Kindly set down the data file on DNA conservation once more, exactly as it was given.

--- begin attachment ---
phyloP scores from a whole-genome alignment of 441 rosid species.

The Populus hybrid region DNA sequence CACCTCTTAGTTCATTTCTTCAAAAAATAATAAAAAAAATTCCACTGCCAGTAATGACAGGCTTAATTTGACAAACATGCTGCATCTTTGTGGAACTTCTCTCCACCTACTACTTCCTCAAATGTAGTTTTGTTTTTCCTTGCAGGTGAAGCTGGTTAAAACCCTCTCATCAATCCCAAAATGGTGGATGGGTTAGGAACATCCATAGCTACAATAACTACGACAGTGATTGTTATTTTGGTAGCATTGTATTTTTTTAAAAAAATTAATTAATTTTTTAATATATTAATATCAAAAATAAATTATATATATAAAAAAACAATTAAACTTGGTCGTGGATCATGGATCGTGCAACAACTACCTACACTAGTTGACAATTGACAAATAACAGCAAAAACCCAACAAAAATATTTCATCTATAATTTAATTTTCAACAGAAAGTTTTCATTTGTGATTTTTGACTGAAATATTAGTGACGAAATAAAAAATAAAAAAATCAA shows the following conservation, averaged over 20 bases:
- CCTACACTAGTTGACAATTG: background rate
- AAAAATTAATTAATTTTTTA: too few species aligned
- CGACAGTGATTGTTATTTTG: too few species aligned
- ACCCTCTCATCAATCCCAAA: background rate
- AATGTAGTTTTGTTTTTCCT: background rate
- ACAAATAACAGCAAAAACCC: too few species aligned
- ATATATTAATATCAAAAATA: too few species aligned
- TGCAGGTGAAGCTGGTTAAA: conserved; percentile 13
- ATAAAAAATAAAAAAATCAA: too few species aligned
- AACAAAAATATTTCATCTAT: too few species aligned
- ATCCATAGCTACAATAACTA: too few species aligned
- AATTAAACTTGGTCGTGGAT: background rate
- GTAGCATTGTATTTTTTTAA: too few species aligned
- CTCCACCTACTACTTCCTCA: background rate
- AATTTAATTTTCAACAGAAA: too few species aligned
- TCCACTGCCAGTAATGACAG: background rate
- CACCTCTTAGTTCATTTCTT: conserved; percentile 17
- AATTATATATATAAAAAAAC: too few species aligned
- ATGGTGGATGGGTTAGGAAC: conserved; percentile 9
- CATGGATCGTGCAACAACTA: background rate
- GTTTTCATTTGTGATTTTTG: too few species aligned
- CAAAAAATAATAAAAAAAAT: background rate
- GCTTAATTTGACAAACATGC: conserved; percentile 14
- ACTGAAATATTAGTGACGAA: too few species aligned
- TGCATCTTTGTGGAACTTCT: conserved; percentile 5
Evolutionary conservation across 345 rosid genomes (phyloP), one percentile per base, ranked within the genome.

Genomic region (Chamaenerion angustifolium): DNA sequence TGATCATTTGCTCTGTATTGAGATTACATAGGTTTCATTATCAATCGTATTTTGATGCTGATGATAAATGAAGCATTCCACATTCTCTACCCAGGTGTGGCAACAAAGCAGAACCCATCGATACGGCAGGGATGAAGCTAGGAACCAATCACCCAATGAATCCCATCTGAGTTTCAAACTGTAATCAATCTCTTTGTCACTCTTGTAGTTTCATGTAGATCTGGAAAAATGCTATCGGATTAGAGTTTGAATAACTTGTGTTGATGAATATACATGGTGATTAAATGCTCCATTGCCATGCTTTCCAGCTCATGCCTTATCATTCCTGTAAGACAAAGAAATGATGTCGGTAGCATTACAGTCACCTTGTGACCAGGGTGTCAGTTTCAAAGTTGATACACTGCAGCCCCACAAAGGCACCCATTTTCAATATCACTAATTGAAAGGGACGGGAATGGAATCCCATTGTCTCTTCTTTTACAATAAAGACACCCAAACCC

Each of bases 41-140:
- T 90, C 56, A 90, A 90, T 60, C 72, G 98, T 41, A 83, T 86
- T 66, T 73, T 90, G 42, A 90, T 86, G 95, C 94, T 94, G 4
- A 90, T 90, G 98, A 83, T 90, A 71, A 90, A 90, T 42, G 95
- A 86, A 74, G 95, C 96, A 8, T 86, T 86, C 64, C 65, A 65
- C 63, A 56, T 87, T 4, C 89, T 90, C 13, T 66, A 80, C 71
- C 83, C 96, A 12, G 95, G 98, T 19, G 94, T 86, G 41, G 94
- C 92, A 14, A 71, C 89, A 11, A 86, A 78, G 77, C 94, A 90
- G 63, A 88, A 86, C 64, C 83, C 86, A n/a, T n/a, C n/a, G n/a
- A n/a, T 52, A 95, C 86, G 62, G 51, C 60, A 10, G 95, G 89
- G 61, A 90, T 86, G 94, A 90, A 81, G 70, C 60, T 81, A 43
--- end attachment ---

phyloP scores from a whole-genome alignment of 441 rosid species.

The Populus hybrid region DNA sequence CACCTCTTAGTTCATTTCTTCAAAAAATAATAAAAAAAATTCCACTGCCAGTAATGACAGGCTTAATTTGACAAACATGCTGCATCTTTGTGGAACTTCTCTCCACCTACTACTTCCTCAAATGTAGTTTTGTTTTTCCTTGCAGGTGAAGCTGGTTAAAACCCTCTCATCAATCCCAAAATGGTGGATGGGTTAGGAACATCCATAGCTACAATAACTACGACAGTGATTGTTATTTTGGTAGCATTGTATTTTTTTAAAAAAATTAATTAATTTTTTAATATATTAATATCAAAAATAAATTATATATATAAAAAAACAATTAAACTTGGTCGTGGATCATGGATCGTGCAACAACTACCTACACTAGTTGACAATTGACAAATAACAGCAAAAACCCAACAAAAATATTTCATCTATAATTTAATTTTCAACAGAAAGTTTTCATTTGTGATTTTTGACTGAAATATTAGTGACGAAATAAAAAATAAAAAAATCAA shows the following conservation, averaged over 20 bases:
- CCTACACTAGTTGACAATTG: background rate
- AAAAATTAATTAATTTTTTA: too few species aligned
- CGACAGTGATTGTTATTTTG: too few species aligned
- ACCCTCTCATCAATCCCAAA: background rate
- AATGTAGTTTTGTTTTTCCT: background rate
- ACAAATAACAGCAAAAACCC: too few species aligned
- ATATATTAATATCAAAAATA: too few species aligned
- TGCAGGTGAAGCTGGTTAAA: conserved; percentile 13
- ATAAAAAATAAAAAAATCAA: too few species aligned
- AACAAAAATATTTCATCTAT: too few species aligned
- ATCCATAGCTACAATAACTA: too few species aligned
- AATTAAACTTGGTCGTGGAT: background rate
- GTAGCATTGTATTTTTTTAA: too few species aligned
- CTCCACCTACTACTTCCTCA: background rate
- AATTTAATTTTCAACAGAAA: too few species aligned
- TCCACTGCCAGTAATGACAG: background rate
- CACCTCTTAGTTCATTTCTT: conserved; percentile 17
- AATTATATATATAAAAAAAC: too few species aligned
- ATGGTGGATGGGTTAGGAAC: conserved; percentile 9
- CATGGATCGTGCAACAACTA: background rate
- GTTTTCATTTGTGATTTTTG: too few species aligned
- CAAAAAATAATAAAAAAAAT: background rate
- GCTTAATTTGACAAACATGC: conserved; percentile 14
- ACTGAAATATTAGTGACGAA: too few species aligned
- TGCATCTTTGTGGAACTTCT: conserved; percentile 5
Evolutionary conservation across 345 rosid genomes (phyloP), one percentile per base, ranked within the genome.

Genomic region (Chamaenerion angustifolium): DNA sequence TGATCATTTGCTCTGTATTGAGATTACATAGGTTTCATTATCAATCGTATTTTGATGCTGATGATAAATGAAGCATTCCACATTCTCTACCCAGGTGTGGCAACAAAGCAGAACCCATCGATACGGCAGGGATGAAGCTAGGAACCAATCACCCAATGAATCCCATCTGAGTTTCAAACTGTAATCAATCTCTTTGTCACTCTTGTAGTTTCATGTAGATCTGGAAAAATGCTATCGGATTAGAGTTTGAATAACTTGTGTTGATGAATATACATGGTGATTAAATGCTCCATTGCCATGCTTTCCAGCTCATGCCTTATCATTCCTGTAAGACAAAGAAATGATGTCGGTAGCATTACAGTCACCTTGTGACCAGGGTGTCAGTTTCAAAGTTGATACACTGCAGCCCCACAAAGGCACCCATTTTCAATATCACTAATTGAAAGGGACGGGAATGGAATCCCATTGTCTCTTCTTTTACAATAAAGACACCCAAACCC

Each of bases 41-140:
- T 90, C 56, A 90, A 90, T 60, C 72, G 98, T 41, A 83, T 86
- T 66, T 73, T 90, G 42, A 90, T 86, G 95, C 94, T 94, G 4
- A 90, T 90, G 98, A 83, T 90, A 71, A 90, A 90, T 42, G 95
- A 86, A 74, G 95, C 96, A 8, T 86, T 86, C 64, C 65, A 65
- C 63, A 56, T 87, T 4, C 89, T 90, C 13, T 66, A 80, C 71
- C 83, C 96, A 12, G 95, G 98, T 19, G 94, T 86, G 41, G 94
- C 92, A 14, A 71, C 89, A 11, A 86, A 78, G 77, C 94, A 90
- G 63, A 88, A 86, C 64, C 83, C 86, A n/a, T n/a, C n/a, G n/a
- A n/a, T 52, A 95, C 86, G 62, G 51, C 60, A 10, G 95, G 89
- G 61, A 90, T 86, G 94, A 90, A 81, G 70, C 60, T 81, A 43